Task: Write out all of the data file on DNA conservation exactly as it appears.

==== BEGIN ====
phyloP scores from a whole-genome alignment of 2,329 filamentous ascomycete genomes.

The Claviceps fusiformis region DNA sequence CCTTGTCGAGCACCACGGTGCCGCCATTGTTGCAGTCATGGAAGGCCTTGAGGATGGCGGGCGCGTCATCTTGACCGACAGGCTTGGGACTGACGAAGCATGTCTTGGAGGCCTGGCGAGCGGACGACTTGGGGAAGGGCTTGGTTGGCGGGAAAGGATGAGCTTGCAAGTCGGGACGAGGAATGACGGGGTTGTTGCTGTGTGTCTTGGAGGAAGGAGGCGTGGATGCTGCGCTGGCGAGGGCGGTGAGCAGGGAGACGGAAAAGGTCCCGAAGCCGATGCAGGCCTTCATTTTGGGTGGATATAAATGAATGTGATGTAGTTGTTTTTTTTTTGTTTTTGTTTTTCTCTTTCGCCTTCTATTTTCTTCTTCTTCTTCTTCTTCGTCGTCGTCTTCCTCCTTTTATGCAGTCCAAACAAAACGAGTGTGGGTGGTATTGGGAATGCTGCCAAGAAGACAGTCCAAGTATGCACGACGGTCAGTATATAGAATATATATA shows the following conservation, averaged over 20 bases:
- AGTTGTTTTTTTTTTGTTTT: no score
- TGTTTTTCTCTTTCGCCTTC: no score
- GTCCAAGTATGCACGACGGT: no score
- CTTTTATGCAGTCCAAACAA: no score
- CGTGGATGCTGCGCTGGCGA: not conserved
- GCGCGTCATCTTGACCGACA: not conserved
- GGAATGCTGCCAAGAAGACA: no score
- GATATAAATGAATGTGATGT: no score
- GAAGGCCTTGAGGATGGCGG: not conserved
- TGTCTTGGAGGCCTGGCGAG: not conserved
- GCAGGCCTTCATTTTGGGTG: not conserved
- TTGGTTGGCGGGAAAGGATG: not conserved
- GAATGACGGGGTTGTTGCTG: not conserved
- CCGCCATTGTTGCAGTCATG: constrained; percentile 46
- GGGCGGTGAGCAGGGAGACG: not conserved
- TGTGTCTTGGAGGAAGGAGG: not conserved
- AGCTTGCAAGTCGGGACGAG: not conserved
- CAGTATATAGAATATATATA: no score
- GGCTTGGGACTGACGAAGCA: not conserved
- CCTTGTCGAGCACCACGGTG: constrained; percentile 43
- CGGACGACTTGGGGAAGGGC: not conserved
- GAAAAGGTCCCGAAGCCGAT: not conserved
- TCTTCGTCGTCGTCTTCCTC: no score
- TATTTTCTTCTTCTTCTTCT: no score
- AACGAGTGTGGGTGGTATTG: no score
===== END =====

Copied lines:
phyloP scores from a whole-genome alignment of 2,329 filamentous ascomycete genomes.

The Claviceps fusiformis region DNA sequence CCTTGTCGAGCACCACGGTGCCGCCATTGTTGCAGTCATGGAAGGCCTTGAGGATGGCGGGCGCGTCATCTTGACCGACAGGCTTGGGACTGACGAAGCATGTCTTGGAGGCCTGGCGAGCGGACGACTTGGGGAAGGGCTTGGTTGGCGGGAAAGGATGAGCTTGCAAGTCGGGACGAGGAATGACGGGGTTGTTGCTGTGTGTCTTGGAGGAAGGAGGCGTGGATGCTGCGCTGGCGAGGGCGGTGAGCAGGGAGACGGAAAAGGTCCCGAAGCCGATGCAGGCCTTCATTTTGGGTGGATATAAATGAATGTGATGTAGTTGTTTTTTTTTTGTTTTTGTTTTTCTCTTTCGCCTTCTATTTTCTTCTTCTTCTTCTTCTTCGTCGTCGTCTTCCTCCTTTTATGCAGTCCAAACAAAACGAGTGTGGGTGGTATTGGGAATGCTGCCAAGAAGACAGTCCAAGTATGCACGACGGTCAGTATATAGAATATATATA shows the following conservation, averaged over 20 bases:
- AGTTGTTTTTTTTTTGTTTT: no score
- TGTTTTTCTCTTTCGCCTTC: no score
- GTCCAAGTATGCACGACGGT: no score
- CTTTTATGCAGTCCAAACAA: no score
- CGTGGATGCTGCGCTGGCGA: not conserved
- GCGCGTCATCTTGACCGACA: not conserved
- GGAATGCTGCCAAGAAGACA: no score
- GATATAAATGAATGTGATGT: no score
- GAAGGCCTTGAGGATGGCGG: not conserved
- TGTCTTGGAGGCCTGGCGAG: not conserved
- GCAGGCCTTCATTTTGGGTG: not conserved
- TTGGTTGGCGGGAAAGGATG: not conserved
- GAATGACGGGGTTGTTGCTG: not conserved
- CCGCCATTGTTGCAGTCATG: constrained; percentile 46
- GGGCGGTGAGCAGGGAGACG: not conserved
- TGTGTCTTGGAGGAAGGAGG: not conserved
- AGCTTGCAAGTCGGGACGAG: not conserved
- CAGTATATAGAATATATATA: no score
- GGCTTGGGACTGACGAAGCA: not conserved
- CCTTGTCGAGCACCACGGTG: constrained; percentile 43
- CGGACGACTTGGGGAAGGGC: not conserved
- GAAAAGGTCCCGAAGCCGAT: not conserved
- TCTTCGTCGTCGTCTTCCTC: no score
- TATTTTCTTCTTCTTCTTCT: no score
- AACGAGTGTGGGTGGTATTG: no score